Allow your website development partner to take time and implement accessibility and audit the website in each sprint. Many website owners assume that installing an accessibility plugin at the last minute is good enough, which is not true!
2. Performance Scores vs User Experience
A performance optimization plugin is not the magic pill for performance issues. A popular myth among website owners is that a good performance score alone can bring more traffic.
The main idea behind core web vitals (CVW) is to offer a good user experience. You should not just rely on the CVW scores. Delight your website visitors with relevant content, clear navigation, faster load times, and follow best practices.
The content has to be relevant and worth reading and sharing with others, if not users might bounce off the page. This in turn increases the bounce rate which signals search engines that the content is not the best for the search query.
For further reading on CVW, dive into this piece from the Search Engine Journal.
3. Rebuild vs Redesign
Every website deserves a fresh look. No one likes the outdated design. This brings up the question, does your website needs a redesign or a rebuild?
Redesign refers to changing the look and feel of the website, and retaining the same content and features. Rebuild means you are changing the website structure, adding or removing features, and even migrating content from one website to another.
- When you change your brand’s colors or messaging, a redesign can help.
- If you want to introduce new features like memberships, shopping carts, etc., you need to rebuild the website.
Further reading: Dev Shortie: Rules For Your Redesign
4. You need to test before you update.
Updating plugins and themes and also core WordPress is always recommended. However, every major update needs to be tested on a development or staging site before going to the live site.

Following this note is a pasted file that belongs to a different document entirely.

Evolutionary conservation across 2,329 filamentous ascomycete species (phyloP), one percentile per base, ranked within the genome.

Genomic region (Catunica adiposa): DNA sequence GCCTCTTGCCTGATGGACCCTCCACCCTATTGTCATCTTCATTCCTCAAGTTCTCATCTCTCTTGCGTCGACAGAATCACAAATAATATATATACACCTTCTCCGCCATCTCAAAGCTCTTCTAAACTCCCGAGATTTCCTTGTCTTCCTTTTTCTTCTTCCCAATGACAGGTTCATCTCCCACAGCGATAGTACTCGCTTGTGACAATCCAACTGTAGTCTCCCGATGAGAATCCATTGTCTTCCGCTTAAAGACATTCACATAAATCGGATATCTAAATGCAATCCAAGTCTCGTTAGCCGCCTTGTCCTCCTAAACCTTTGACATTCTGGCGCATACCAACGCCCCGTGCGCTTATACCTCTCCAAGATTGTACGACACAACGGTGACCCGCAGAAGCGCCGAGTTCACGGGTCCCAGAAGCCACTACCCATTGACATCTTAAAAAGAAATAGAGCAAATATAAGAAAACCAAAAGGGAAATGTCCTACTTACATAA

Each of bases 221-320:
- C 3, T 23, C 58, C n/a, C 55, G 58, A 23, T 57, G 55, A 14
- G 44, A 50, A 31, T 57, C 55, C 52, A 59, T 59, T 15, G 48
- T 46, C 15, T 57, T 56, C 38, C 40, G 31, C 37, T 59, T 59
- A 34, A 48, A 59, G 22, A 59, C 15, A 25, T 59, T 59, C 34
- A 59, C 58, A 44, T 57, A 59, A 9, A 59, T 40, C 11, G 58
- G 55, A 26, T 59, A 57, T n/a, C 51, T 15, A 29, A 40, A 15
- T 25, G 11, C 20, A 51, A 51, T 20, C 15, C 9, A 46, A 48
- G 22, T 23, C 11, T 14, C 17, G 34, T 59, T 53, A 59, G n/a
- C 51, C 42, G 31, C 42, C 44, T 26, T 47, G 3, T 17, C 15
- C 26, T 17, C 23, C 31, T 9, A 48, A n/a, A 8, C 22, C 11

If you know that certain plugins are customized, then it is a must to test the new version before updating it to the live site. Take a look at the change log and see what has changed between the new version and the current version that your site has.
Fields, HTML markup, CSS class names other new features, or bug fixes might be introduced in the new version. Often newer versions require a database update too.
So you have to have a complete backup of files and database before the plugin, theme, or core updates go into the live site. If something goes wrong you can restore the backup.
Do you need auto-updates?
Since WordPress 3.7, you can allow automatic updates for maintenance and security releases. While this is good and saves time, it is not recommended for websites with a lot of customization. In most cases you will not get any critical errors or conflicts, so test it on a development environment, then update the live site.
Further reading: How to Test New WordPress Releases to Avoid Problems
5. Choosing the right approach for you.
When we say competition, we compare our products and services with the competitors on the market. It is common and unavoidable to compare, but you don’t have to go with the same tech stack that your competitors are using.
Choose the right plugins, themes, hosting, and other stack related to your website based on what works for you. Discuss with the web design agency and discover the available options. This will help you narrow down and decide well.
Don’t go with the trend just because someone is using it. Every website is unique in its own way. WebDevStudios is committed to delivering the best services to every client, as our mission statement goes, “Your success is our mission.”
Have an enterprise project in mind? Let us build and launch it together, contact us now!